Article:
What was I doing? Was I really going to leave this place with some massive stranger multiple times my size? I'd gotten used to Helen, of course, but even she wasn't as big as Grant.

When I was younger, every time someone visited, Helen would warn us and my parents would gather me up and hide in the secret attic room of our house until the visitors left. I wondered how often Grant had been one of those visitors, and yet I'd never seen him before. Did I dare trust this behemoth to take me anywhere?

There was still time to hide. He didn't know about our attic.

But he had my phone. I'd made him take my phone. My only connection to the outside world was currently nestled in his pocket.

I buried my face in the pillow and screamed mightily at my own stupidity. It didn't fix anything and my woozy head throbbed. Ugh. Mom and Dad would have known what to do, but me? I'd just turned 20 and had never set foot off Helen's property in my life. I was in no way prepared for this.

Well, I had to see Helen. And I wasn't going to let him take that phone away. I dropped the sofa pillow, went upstairs to my parents' bedroom and searched everything until I found Mom's dagger, small and still very sharp, in the chest of drawers. It wouldn't be much of a defense against giants, but it might buy me some time if I had to get away. I slipped it into my pocket and went down to see what Grant was doing.

He was back, having threaded the string through the holes on each side of the carton so he could wear the contraption around his neck. "All cleaned up and ready to go," he said as soon as he saw me. "Let's see how well it fits you." And he set it on its side in front of me, with the lid open.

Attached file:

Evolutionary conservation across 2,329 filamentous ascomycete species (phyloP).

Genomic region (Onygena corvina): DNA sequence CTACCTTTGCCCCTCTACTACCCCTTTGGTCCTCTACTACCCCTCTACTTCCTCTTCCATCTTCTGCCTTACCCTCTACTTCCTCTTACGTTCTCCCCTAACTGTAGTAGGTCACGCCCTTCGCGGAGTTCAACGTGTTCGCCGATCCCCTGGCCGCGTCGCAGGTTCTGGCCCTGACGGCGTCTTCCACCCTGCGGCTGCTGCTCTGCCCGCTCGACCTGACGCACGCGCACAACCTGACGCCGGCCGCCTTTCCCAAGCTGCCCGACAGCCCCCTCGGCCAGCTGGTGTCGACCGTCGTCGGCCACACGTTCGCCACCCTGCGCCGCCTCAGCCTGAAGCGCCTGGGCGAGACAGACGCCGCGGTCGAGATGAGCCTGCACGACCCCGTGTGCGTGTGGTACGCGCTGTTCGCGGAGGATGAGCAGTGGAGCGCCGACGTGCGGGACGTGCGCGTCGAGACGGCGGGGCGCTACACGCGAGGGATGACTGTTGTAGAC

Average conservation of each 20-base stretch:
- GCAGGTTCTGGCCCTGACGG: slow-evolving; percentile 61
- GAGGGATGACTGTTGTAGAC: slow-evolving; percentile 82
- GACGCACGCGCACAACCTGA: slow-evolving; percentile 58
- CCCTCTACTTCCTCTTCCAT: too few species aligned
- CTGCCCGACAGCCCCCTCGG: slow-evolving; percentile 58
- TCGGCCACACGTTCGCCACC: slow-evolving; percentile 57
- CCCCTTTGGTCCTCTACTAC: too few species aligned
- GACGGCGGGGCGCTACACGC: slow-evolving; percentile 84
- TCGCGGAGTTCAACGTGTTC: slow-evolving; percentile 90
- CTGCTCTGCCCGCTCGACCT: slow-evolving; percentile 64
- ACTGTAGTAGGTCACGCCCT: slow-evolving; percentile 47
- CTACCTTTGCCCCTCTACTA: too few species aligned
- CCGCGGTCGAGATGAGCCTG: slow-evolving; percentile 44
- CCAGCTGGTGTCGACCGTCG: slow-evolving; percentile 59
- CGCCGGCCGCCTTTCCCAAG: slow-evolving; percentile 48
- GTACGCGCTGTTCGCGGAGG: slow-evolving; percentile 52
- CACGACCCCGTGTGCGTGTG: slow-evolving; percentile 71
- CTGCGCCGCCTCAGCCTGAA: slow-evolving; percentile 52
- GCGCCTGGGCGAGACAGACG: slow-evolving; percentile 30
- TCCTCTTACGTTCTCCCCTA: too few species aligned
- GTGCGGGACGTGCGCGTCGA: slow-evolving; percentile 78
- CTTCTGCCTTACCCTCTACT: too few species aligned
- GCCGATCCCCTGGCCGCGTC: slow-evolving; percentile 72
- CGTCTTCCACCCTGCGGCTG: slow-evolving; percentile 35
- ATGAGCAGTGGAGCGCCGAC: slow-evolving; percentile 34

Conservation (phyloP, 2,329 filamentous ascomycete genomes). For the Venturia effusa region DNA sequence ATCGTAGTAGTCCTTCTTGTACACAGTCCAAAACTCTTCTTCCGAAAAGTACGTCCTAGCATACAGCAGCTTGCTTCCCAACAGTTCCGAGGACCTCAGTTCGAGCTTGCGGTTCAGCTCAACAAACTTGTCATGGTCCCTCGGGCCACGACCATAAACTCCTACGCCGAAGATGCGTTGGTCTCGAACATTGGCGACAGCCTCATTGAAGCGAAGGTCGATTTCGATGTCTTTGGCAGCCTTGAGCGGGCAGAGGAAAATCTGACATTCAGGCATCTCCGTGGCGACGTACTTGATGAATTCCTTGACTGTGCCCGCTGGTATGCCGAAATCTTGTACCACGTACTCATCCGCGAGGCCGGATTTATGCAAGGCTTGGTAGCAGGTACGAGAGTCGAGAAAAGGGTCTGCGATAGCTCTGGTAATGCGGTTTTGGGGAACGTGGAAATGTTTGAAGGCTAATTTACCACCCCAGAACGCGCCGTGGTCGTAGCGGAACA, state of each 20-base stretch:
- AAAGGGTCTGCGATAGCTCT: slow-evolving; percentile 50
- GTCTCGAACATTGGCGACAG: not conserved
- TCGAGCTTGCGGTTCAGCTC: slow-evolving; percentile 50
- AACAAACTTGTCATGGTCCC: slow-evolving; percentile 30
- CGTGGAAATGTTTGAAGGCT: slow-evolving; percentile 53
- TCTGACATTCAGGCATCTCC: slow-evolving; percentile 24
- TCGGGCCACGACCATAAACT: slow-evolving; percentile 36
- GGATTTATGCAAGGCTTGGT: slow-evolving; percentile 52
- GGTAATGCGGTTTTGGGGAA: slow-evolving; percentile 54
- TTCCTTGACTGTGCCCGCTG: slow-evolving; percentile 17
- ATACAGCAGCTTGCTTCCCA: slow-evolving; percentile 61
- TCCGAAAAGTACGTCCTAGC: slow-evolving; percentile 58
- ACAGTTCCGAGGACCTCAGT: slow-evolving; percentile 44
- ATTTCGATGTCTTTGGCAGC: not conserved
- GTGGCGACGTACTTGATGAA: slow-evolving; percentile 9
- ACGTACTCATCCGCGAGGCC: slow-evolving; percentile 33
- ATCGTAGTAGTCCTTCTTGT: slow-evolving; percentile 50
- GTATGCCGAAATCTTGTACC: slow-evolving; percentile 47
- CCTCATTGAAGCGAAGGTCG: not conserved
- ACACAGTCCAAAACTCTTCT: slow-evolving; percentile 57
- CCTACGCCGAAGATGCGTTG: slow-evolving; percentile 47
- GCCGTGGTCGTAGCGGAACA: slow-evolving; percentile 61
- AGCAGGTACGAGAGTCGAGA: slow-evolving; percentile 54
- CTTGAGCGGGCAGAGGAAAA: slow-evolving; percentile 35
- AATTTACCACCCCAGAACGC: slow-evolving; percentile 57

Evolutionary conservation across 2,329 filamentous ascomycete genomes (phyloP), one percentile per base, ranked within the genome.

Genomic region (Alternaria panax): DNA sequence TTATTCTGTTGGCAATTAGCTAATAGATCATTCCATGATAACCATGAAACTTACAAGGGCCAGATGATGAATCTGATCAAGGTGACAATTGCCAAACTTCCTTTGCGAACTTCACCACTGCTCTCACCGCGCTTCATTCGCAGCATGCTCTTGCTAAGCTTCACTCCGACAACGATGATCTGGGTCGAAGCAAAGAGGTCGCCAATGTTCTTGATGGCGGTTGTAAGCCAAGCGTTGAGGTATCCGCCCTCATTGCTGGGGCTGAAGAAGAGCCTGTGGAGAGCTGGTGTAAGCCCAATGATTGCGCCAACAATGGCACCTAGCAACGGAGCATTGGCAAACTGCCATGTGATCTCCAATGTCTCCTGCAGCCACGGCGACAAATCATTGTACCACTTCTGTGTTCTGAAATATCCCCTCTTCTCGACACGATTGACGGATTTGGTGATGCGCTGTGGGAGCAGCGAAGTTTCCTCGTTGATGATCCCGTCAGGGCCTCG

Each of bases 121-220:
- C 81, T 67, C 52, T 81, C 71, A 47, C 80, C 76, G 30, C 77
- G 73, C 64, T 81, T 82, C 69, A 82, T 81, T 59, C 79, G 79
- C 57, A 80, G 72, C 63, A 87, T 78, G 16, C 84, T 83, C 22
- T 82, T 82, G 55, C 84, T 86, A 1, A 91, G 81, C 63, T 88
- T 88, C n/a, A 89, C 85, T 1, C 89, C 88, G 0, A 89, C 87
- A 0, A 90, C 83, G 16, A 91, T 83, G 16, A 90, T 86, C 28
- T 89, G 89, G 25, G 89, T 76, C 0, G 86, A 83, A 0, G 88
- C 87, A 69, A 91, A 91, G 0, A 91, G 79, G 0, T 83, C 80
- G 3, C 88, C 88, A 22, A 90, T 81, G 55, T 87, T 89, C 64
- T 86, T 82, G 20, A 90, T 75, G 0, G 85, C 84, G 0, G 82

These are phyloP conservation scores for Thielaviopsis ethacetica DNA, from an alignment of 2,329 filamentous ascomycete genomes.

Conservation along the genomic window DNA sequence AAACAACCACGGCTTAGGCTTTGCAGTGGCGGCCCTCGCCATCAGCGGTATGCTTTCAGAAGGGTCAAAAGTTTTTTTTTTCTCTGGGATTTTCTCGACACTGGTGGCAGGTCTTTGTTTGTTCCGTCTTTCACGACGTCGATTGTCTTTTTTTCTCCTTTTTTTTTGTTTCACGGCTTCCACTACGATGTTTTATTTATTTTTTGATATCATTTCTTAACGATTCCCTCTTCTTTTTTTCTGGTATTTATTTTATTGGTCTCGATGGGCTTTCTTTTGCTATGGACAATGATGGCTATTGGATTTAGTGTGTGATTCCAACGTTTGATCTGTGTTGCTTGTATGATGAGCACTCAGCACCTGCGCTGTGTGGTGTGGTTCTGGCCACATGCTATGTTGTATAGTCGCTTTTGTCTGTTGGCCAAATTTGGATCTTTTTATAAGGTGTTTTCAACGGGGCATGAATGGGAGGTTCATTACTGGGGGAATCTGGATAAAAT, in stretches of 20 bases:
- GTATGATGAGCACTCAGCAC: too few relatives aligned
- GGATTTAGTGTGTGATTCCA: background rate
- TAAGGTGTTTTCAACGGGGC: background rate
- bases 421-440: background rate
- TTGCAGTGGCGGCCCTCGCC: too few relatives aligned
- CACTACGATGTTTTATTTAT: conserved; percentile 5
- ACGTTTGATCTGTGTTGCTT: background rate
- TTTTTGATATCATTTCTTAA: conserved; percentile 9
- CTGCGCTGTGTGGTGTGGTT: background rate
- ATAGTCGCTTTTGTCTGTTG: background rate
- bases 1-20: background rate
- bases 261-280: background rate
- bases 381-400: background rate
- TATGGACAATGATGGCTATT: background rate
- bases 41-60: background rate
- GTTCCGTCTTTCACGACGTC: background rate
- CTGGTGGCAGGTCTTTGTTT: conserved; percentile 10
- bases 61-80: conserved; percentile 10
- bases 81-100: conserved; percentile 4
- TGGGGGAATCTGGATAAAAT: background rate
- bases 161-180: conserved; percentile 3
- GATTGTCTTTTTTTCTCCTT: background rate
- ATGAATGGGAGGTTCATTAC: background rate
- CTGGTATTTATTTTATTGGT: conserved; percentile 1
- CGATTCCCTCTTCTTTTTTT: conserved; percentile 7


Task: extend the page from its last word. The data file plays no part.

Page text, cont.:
I hesitated. I could still run. I could hide in Helen's house and he'd never find me. But he has my phone. And just as I wavered, there was a loud pounding at the front door.

"Helen Pratt?" came the VERY loud voice behind the pounding. And after a short pause, the pounding became a splintery thumping.

Grant went pale, swore softly. "They're breaking the door down," he whispered. "Quick. Quick!" And almost instinctively, I grabbed the pillow and dived into the carton. My stomach turned over as Grant flipped the container right side up, slipped it on over his head, and bolted for the back door.

For a while I had no idea what was going on. I was being jostled around so completely that it's a wonder my brains weren't scrambled, and the pillow didn't provide much insulation. I just curled up in the bottom of the carton and prayed I wouldn't scream, throw up or fall out.

Grant was panting, and I could feel his heart hammering right through the carton. "Hold on, Paula," he said. "I don't know... who those guys are... but something tells me... we don't wanna find out..."

Everything went dark. I guessed he had zipped up his jacket with the carton inside. And after that I couldn't make head or tail of the noises I was hearing, but at some point he must have stopped running, because I was no longer in constant danger of throwing up.

I thought about trying to get Grant's attention, or at least trying to get some fresh air, but I wasn't sure we were in a spot where he could respond without drawing attention to me. So I slumped on the pillow, leaning my head against the side of the carton -- which still smelled faintly of chocolate milk. I guessed I'd just have to sit tight for however long it took until we got to Helen.